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Plowing through History from the Aleph to the Tav

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By Jeff A. Benner


Do the first letters of each of the words on the sign of Yeshua's (Jesus') cross spell out יהוה (YHWH) when it was written in Hebrew? Answer

Why is the name of Jesus written as יש״ו (yeshu) in some books and documents? Answer

In the Greek text of Matthew 16:18 there is a word pun with the Greek words “petros,” meaning “Peter,” and “petra,” meaning “rock.” From this can we conclude that this book was originally written in Greek and not Hebrew? Answer

Was Hebrew a common language in Israel in the first century CE? Answer






Do the first letters of each of the words on the sign of Yeshua's (Jesus') cross spell out יהוה (YHWH) when it was written in Hebrew?

All four Gospels recount what was written on the sign that is placed on the cross of Yeshua, but there are differences in that wording.

Matthew 27:37 – This is Jesus the king of the Jews
Mark 15:26 – King of the Jews
Luke 23:38 – This is the king of the Jews
John 19:19 – Jesus of Nazareth* the king of the Jews
* Most translations have this phrase, but the Greek has “Jesus the Nazarene.”

If we take a compilation of all of these, which is most likely what the sign actually read, we have “This is Jesus of Nazareth the king of the Jews.” In Hebrew this would be written as; זה ישוע הנצרי מלך היהודים (zeh yeshua natsriy melekh ha’yehudiym). The acronym for this would be; זיהמה (ZYHMH).

Now let’s look at each verse individually;

Matthew 27:37
זה ישוע מלך יהודים
zeh yeshua melekh yehudiym
Acronym: זימי (ZYMY)

Mark 15:26
מלך יהודים
melekh yehudiym
Acronym: מי (MY)

Luke 23:38
זה מלך יהודים
zeh melekh yehudiym
Acronym: זמי (ZMY)

John 19:19
ישוע הנצרי מלך יהודים
yeshua hanatsriy melekh yehuiym
Acronym: יהמי (YHMY)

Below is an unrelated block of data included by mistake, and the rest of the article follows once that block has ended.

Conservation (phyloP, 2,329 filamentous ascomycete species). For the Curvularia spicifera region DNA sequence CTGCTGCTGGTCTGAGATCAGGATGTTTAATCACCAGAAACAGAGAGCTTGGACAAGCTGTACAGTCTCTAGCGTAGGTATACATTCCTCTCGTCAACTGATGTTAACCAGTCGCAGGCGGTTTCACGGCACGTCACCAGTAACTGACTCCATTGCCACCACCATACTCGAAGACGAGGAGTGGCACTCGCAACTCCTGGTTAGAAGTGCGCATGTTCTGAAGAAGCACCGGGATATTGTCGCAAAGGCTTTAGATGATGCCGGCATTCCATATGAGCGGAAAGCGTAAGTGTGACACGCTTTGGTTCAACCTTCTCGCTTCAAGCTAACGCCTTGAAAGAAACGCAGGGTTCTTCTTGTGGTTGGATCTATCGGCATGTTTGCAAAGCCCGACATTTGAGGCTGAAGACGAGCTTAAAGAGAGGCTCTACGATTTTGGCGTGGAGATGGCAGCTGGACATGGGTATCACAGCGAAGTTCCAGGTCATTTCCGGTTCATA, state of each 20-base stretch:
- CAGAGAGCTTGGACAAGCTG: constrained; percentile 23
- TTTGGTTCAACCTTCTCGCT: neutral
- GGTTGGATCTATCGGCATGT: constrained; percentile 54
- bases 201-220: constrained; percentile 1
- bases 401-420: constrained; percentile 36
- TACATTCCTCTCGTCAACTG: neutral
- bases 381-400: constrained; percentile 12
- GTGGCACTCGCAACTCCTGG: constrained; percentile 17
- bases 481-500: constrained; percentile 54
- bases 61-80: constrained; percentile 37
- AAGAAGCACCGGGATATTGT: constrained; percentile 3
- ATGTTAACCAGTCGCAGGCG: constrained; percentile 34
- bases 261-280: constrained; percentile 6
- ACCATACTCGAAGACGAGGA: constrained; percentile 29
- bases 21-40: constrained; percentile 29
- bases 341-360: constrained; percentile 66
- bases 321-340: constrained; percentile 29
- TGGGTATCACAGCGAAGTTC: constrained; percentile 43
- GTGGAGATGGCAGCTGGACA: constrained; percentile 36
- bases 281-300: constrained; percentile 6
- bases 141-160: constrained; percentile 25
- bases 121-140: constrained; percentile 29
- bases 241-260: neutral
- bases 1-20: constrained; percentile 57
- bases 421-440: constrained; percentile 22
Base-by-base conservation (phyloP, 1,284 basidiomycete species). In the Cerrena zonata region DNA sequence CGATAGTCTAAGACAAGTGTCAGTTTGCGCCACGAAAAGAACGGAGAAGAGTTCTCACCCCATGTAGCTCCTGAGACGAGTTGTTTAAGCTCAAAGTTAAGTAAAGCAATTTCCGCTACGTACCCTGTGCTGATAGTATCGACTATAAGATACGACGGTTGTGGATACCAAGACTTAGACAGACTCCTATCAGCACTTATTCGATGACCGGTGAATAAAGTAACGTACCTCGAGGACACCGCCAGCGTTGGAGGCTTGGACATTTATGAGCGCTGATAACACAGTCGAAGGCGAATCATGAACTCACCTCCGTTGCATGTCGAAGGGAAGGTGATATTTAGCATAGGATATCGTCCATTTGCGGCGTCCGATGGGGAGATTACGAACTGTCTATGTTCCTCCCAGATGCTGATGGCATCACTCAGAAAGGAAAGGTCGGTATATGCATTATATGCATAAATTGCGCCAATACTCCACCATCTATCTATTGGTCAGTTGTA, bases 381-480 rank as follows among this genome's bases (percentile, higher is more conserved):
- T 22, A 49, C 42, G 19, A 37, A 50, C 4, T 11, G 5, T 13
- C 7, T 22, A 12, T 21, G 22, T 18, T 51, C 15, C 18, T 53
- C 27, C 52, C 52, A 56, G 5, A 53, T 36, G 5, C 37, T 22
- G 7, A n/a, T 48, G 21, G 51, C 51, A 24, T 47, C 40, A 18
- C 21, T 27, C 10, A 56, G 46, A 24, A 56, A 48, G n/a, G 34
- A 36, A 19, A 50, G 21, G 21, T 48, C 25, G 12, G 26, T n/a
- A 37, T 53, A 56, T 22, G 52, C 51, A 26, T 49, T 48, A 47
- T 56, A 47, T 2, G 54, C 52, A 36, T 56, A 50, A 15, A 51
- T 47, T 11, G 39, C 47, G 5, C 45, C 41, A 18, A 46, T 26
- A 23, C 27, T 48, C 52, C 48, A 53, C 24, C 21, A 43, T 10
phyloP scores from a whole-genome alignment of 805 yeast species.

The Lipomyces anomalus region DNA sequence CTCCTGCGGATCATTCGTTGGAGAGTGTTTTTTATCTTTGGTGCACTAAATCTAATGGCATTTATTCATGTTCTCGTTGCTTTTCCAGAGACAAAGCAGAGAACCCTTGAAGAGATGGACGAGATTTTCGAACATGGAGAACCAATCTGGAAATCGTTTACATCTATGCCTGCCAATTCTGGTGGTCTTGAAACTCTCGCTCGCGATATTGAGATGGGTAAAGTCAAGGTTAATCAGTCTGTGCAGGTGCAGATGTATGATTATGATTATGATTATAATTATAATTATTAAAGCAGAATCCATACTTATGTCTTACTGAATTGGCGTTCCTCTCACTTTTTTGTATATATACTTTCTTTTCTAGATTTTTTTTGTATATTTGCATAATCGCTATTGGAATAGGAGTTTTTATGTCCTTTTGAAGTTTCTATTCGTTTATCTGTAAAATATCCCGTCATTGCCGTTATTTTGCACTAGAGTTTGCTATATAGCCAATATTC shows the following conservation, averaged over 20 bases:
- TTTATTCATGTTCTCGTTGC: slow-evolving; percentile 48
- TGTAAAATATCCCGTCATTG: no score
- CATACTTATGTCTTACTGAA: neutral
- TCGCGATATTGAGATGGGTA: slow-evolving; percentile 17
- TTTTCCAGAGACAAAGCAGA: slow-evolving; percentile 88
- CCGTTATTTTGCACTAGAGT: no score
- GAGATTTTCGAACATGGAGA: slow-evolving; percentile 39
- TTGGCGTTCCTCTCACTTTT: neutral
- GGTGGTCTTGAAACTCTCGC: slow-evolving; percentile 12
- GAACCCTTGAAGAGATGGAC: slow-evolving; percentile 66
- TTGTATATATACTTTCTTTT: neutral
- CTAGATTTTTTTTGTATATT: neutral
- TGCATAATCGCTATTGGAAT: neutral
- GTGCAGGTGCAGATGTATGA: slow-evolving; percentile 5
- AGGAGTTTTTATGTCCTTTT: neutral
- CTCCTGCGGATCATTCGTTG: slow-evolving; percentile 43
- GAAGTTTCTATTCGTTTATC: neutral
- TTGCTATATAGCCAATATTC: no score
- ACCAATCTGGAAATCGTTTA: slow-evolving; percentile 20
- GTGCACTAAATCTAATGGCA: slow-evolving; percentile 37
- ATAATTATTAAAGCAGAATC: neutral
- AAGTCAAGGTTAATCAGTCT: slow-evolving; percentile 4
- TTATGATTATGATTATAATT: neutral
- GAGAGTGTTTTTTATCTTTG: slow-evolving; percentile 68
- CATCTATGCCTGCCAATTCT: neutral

The closest that any of these come to the name יהוה (YHWH) is John 19:19, but if we add the word “and” between the two phrases (which is not found in any of the Gospels) and “the” before יהודים (yehudiym/Jews, which Biblical Hebrew would rarely do, but does on occasion), we now have; ישוע הנצרי ומלך היהודים (yeshua hanatsriy umelekh hayehudiym) and the acronym isיהוה (YHWH).

In conclusion, from a purely textual criticism of the phrase found in the Greek text, the acronym does not spell out the name יהוה (YHWH). However, if a slight modification is made to the Greek texts, it is possible that the acronym of the words on the cross could spell out the name יהוה (YHWH).

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Why is the name of Jesus written a יש״ו (yeshu) in some books and documents?

The name Jesus is represented by יש״ו (pronounced yeshu) in some non-Biblical texts, but this isn't actually his name, it is an acronym. Identified as such by the ״ before the last letter, that is used by Jews for Jesus’ name. . This acronym stands for ימח שמו וזכרו (y’mahh sh’mo v’zichro) and means “may his name and memory be obliterated.”

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In the Greek text of Matthew 16:18 there is a word pun with the Greek words “petros,” meaning “Peter,” and “petra,” meaning “rock.” From this can we conclude that this book was originally written in Greek and not Hebrew?

The Hebrew authors love to add word puns in their writings and the Tenach/Old Testament is filled with them. So, does the use of a word pun in the Greek book of Matthew indicate that this was originally written by Hebrew authors with the Greek language? Not necessarily for several reasons. First, If the text was originally written in Hebrew and translated into Greek later the translator may have simply added the word pun, especially if the Hebrew already had a word pun. Secondly, if we examine the Hebrew book of Matthew as preserved by Shem Tov Ibn Shaprut (14th Century CE), we find a different word pun.

I say to you, you are a stone (eh-ven) and I will build (ah-venah) upon you my house of prayer.

Thirdly, while there are some word puns in the Greek text of the Bible, there are far more found in the Hebrew Matthew and in the rest of the New Testament when the Greek is translated into Hebrew.

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Was Hebrew a common language in Israel in the first century CE?

One of the best arguments for proving that Hebrew was a commonly used language in Israel during the first century CE (AD) is through the evidence discovered in the archeological record. Letters from Shimon Ben Kosba (Simon Bar Kockba, red box) have been discovered in the dead sea region and were written during the second Jewish revolt of 130-135 CE. These letters are written in Hebrew, not Aramaic or Greek. What is also interesting about these letters is that they use contractions, which can only come from a spoken language. We consistently use contractions such as "I'm" for "I am" or "wouldn't" for "would not". One of these contractions is the word tashmayim, the contracted form of et hashamayim (the heavens, yellow box).

Simon Bar Kochba Letter

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